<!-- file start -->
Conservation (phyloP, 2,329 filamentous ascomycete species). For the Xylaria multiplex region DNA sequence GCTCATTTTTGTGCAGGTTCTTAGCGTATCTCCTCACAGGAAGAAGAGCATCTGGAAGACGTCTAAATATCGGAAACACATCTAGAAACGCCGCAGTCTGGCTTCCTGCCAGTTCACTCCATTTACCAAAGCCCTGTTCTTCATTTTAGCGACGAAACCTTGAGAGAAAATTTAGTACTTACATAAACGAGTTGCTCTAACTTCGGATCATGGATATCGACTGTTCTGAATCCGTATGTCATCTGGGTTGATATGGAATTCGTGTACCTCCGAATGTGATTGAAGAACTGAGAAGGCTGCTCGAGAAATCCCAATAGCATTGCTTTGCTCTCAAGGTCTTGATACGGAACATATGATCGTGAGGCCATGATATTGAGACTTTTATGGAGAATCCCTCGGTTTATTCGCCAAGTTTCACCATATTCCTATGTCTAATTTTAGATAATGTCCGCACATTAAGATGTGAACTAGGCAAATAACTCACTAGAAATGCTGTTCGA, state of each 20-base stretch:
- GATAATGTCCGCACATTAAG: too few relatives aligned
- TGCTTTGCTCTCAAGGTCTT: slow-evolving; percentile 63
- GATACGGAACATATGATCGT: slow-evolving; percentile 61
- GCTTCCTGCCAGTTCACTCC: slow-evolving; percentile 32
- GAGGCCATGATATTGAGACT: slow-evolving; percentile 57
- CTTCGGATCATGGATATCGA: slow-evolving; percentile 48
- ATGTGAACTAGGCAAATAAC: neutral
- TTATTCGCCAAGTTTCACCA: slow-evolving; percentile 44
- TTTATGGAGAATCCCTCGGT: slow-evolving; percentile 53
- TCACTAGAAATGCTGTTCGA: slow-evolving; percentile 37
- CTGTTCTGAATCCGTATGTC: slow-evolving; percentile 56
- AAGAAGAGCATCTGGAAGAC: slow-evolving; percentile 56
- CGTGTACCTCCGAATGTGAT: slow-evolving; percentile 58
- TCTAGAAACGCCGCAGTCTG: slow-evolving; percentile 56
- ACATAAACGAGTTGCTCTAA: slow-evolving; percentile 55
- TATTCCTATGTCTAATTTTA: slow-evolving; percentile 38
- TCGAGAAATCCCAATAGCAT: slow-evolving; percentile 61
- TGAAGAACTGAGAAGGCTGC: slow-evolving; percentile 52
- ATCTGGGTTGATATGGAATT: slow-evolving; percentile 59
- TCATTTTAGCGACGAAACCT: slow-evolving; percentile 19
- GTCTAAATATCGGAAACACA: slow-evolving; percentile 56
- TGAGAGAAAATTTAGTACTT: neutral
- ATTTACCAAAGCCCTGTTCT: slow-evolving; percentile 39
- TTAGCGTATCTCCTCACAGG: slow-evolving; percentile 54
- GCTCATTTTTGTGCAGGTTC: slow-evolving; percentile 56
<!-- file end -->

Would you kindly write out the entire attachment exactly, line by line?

Conservation (phyloP, 2,329 filamentous ascomycete species). For the Xylaria multiplex region DNA sequence GCTCATTTTTGTGCAGGTTCTTAGCGTATCTCCTCACAGGAAGAAGAGCATCTGGAAGACGTCTAAATATCGGAAACACATCTAGAAACGCCGCAGTCTGGCTTCCTGCCAGTTCACTCCATTTACCAAAGCCCTGTTCTTCATTTTAGCGACGAAACCTTGAGAGAAAATTTAGTACTTACATAAACGAGTTGCTCTAACTTCGGATCATGGATATCGACTGTTCTGAATCCGTATGTCATCTGGGTTGATATGGAATTCGTGTACCTCCGAATGTGATTGAAGAACTGAGAAGGCTGCTCGAGAAATCCCAATAGCATTGCTTTGCTCTCAAGGTCTTGATACGGAACATATGATCGTGAGGCCATGATATTGAGACTTTTATGGAGAATCCCTCGGTTTATTCGCCAAGTTTCACCATATTCCTATGTCTAATTTTAGATAATGTCCGCACATTAAGATGTGAACTAGGCAAATAACTCACTAGAAATGCTGTTCGA, state of each 20-base stretch:
- GATAATGTCCGCACATTAAG: too few relatives aligned
- TGCTTTGCTCTCAAGGTCTT: slow-evolving; percentile 63
- GATACGGAACATATGATCGT: slow-evolving; percentile 61
- GCTTCCTGCCAGTTCACTCC: slow-evolving; percentile 32
- GAGGCCATGATATTGAGACT: slow-evolving; percentile 57
- CTTCGGATCATGGATATCGA: slow-evolving; percentile 48
- ATGTGAACTAGGCAAATAAC: neutral
- TTATTCGCCAAGTTTCACCA: slow-evolving; percentile 44
- TTTATGGAGAATCCCTCGGT: slow-evolving; percentile 53
- TCACTAGAAATGCTGTTCGA: slow-evolving; percentile 37
- CTGTTCTGAATCCGTATGTC: slow-evolving; percentile 56
- AAGAAGAGCATCTGGAAGAC: slow-evolving; percentile 56
- CGTGTACCTCCGAATGTGAT: slow-evolving; percentile 58
- TCTAGAAACGCCGCAGTCTG: slow-evolving; percentile 56
- ACATAAACGAGTTGCTCTAA: slow-evolving; percentile 55
- TATTCCTATGTCTAATTTTA: slow-evolving; percentile 38
- TCGAGAAATCCCAATAGCAT: slow-evolving; percentile 61
- TGAAGAACTGAGAAGGCTGC: slow-evolving; percentile 52
- ATCTGGGTTGATATGGAATT: slow-evolving; percentile 59
- TCATTTTAGCGACGAAACCT: slow-evolving; percentile 19
- GTCTAAATATCGGAAACACA: slow-evolving; percentile 56
- TGAGAGAAAATTTAGTACTT: neutral
- ATTTACCAAAGCCCTGTTCT: slow-evolving; percentile 39
- TTAGCGTATCTCCTCACAGG: slow-evolving; percentile 54
- GCTCATTTTTGTGCAGGTTC: slow-evolving; percentile 56